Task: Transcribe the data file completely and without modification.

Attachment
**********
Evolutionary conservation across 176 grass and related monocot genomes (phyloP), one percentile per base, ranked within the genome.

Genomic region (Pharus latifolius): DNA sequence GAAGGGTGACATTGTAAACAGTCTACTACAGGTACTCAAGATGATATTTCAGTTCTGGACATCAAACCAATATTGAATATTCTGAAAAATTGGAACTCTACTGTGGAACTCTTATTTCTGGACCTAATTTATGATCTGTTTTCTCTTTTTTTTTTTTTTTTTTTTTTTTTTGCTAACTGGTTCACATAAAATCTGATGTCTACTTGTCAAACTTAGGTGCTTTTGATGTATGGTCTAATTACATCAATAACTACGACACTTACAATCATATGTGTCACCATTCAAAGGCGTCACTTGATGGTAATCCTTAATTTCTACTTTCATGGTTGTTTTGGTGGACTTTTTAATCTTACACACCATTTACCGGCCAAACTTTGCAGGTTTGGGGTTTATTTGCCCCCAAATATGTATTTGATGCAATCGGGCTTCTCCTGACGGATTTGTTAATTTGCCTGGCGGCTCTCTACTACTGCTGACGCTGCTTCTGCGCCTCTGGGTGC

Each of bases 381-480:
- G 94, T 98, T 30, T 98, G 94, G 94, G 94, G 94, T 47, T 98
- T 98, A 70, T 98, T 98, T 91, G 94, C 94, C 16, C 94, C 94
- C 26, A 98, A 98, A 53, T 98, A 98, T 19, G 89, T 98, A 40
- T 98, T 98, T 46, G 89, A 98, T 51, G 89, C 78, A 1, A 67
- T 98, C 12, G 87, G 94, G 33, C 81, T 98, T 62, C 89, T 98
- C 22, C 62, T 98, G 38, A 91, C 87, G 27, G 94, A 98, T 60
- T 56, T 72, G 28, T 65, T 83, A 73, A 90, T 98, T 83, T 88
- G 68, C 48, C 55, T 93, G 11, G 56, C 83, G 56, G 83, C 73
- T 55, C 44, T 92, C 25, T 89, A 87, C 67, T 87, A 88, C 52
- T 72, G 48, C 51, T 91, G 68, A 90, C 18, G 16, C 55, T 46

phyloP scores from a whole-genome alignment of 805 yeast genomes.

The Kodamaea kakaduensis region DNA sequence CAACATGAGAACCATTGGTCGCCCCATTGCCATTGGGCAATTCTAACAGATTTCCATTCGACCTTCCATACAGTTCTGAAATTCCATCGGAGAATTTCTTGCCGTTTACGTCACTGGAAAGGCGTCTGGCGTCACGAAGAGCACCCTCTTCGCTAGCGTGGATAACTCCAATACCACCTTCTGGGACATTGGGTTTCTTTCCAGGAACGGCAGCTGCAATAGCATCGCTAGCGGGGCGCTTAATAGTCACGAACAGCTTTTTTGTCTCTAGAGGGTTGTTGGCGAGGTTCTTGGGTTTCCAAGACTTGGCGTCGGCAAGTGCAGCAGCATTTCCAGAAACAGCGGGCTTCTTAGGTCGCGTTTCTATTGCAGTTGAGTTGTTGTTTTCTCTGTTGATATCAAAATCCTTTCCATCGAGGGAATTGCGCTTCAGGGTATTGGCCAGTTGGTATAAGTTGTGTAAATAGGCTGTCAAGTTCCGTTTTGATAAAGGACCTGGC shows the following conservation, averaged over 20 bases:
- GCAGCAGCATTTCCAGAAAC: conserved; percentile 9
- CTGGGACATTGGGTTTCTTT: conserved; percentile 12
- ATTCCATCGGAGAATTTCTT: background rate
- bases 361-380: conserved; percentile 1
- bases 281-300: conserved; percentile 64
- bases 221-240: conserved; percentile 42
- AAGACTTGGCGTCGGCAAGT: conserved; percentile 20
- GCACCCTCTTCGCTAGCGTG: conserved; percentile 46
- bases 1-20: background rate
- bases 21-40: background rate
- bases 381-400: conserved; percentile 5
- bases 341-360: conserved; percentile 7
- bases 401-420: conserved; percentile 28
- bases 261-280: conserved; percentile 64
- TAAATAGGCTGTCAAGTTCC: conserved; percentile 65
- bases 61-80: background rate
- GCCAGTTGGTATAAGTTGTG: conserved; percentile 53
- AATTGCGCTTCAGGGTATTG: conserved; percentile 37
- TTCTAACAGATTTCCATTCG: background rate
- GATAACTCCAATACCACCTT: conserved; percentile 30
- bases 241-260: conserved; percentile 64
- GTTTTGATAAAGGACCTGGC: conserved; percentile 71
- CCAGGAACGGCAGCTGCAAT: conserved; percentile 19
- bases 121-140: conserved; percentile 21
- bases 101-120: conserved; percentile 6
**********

Evolutionary conservation across 176 grass and related monocot genomes (phyloP), one percentile per base, ranked within the genome.

Genomic region (Pharus latifolius): DNA sequence GAAGGGTGACATTGTAAACAGTCTACTACAGGTACTCAAGATGATATTTCAGTTCTGGACATCAAACCAATATTGAATATTCTGAAAAATTGGAACTCTACTGTGGAACTCTTATTTCTGGACCTAATTTATGATCTGTTTTCTCTTTTTTTTTTTTTTTTTTTTTTTTTTGCTAACTGGTTCACATAAAATCTGATGTCTACTTGTCAAACTTAGGTGCTTTTGATGTATGGTCTAATTACATCAATAACTACGACACTTACAATCATATGTGTCACCATTCAAAGGCGTCACTTGATGGTAATCCTTAATTTCTACTTTCATGGTTGTTTTGGTGGACTTTTTAATCTTACACACCATTTACCGGCCAAACTTTGCAGGTTTGGGGTTTATTTGCCCCCAAATATGTATTTGATGCAATCGGGCTTCTCCTGACGGATTTGTTAATTTGCCTGGCGGCTCTCTACTACTGCTGACGCTGCTTCTGCGCCTCTGGGTGC

Each of bases 381-480:
- G 94, T 98, T 30, T 98, G 94, G 94, G 94, G 94, T 47, T 98
- T 98, A 70, T 98, T 98, T 91, G 94, C 94, C 16, C 94, C 94
- C 26, A 98, A 98, A 53, T 98, A 98, T 19, G 89, T 98, A 40
- T 98, T 98, T 46, G 89, A 98, T 51, G 89, C 78, A 1, A 67
- T 98, C 12, G 87, G 94, G 33, C 81, T 98, T 62, C 89, T 98
- C 22, C 62, T 98, G 38, A 91, C 87, G 27, G 94, A 98, T 60
- T 56, T 72, G 28, T 65, T 83, A 73, A 90, T 98, T 83, T 88
- G 68, C 48, C 55, T 93, G 11, G 56, C 83, G 56, G 83, C 73
- T 55, C 44, T 92, C 25, T 89, A 87, C 67, T 87, A 88, C 52
- T 72, G 48, C 51, T 91, G 68, A 90, C 18, G 16, C 55, T 46

phyloP scores from a whole-genome alignment of 805 yeast genomes.

The Kodamaea kakaduensis region DNA sequence CAACATGAGAACCATTGGTCGCCCCATTGCCATTGGGCAATTCTAACAGATTTCCATTCGACCTTCCATACAGTTCTGAAATTCCATCGGAGAATTTCTTGCCGTTTACGTCACTGGAAAGGCGTCTGGCGTCACGAAGAGCACCCTCTTCGCTAGCGTGGATAACTCCAATACCACCTTCTGGGACATTGGGTTTCTTTCCAGGAACGGCAGCTGCAATAGCATCGCTAGCGGGGCGCTTAATAGTCACGAACAGCTTTTTTGTCTCTAGAGGGTTGTTGGCGAGGTTCTTGGGTTTCCAAGACTTGGCGTCGGCAAGTGCAGCAGCATTTCCAGAAACAGCGGGCTTCTTAGGTCGCGTTTCTATTGCAGTTGAGTTGTTGTTTTCTCTGTTGATATCAAAATCCTTTCCATCGAGGGAATTGCGCTTCAGGGTATTGGCCAGTTGGTATAAGTTGTGTAAATAGGCTGTCAAGTTCCGTTTTGATAAAGGACCTGGC shows the following conservation, averaged over 20 bases:
- GCAGCAGCATTTCCAGAAAC: conserved; percentile 9
- CTGGGACATTGGGTTTCTTT: conserved; percentile 12
- ATTCCATCGGAGAATTTCTT: background rate
- bases 361-380: conserved; percentile 1
- bases 281-300: conserved; percentile 64
- bases 221-240: conserved; percentile 42
- AAGACTTGGCGTCGGCAAGT: conserved; percentile 20
- GCACCCTCTTCGCTAGCGTG: conserved; percentile 46
- bases 1-20: background rate
- bases 21-40: background rate
- bases 381-400: conserved; percentile 5
- bases 341-360: conserved; percentile 7
- bases 401-420: conserved; percentile 28
- bases 261-280: conserved; percentile 64
- TAAATAGGCTGTCAAGTTCC: conserved; percentile 65
- bases 61-80: background rate
- GCCAGTTGGTATAAGTTGTG: conserved; percentile 53
- AATTGCGCTTCAGGGTATTG: conserved; percentile 37
- TTCTAACAGATTTCCATTCG: background rate
- GATAACTCCAATACCACCTT: conserved; percentile 30
- bases 241-260: conserved; percentile 64
- GTTTTGATAAAGGACCTGGC: conserved; percentile 71
- CCAGGAACGGCAGCTGCAAT: conserved; percentile 19
- bases 121-140: conserved; percentile 21
- bases 101-120: conserved; percentile 6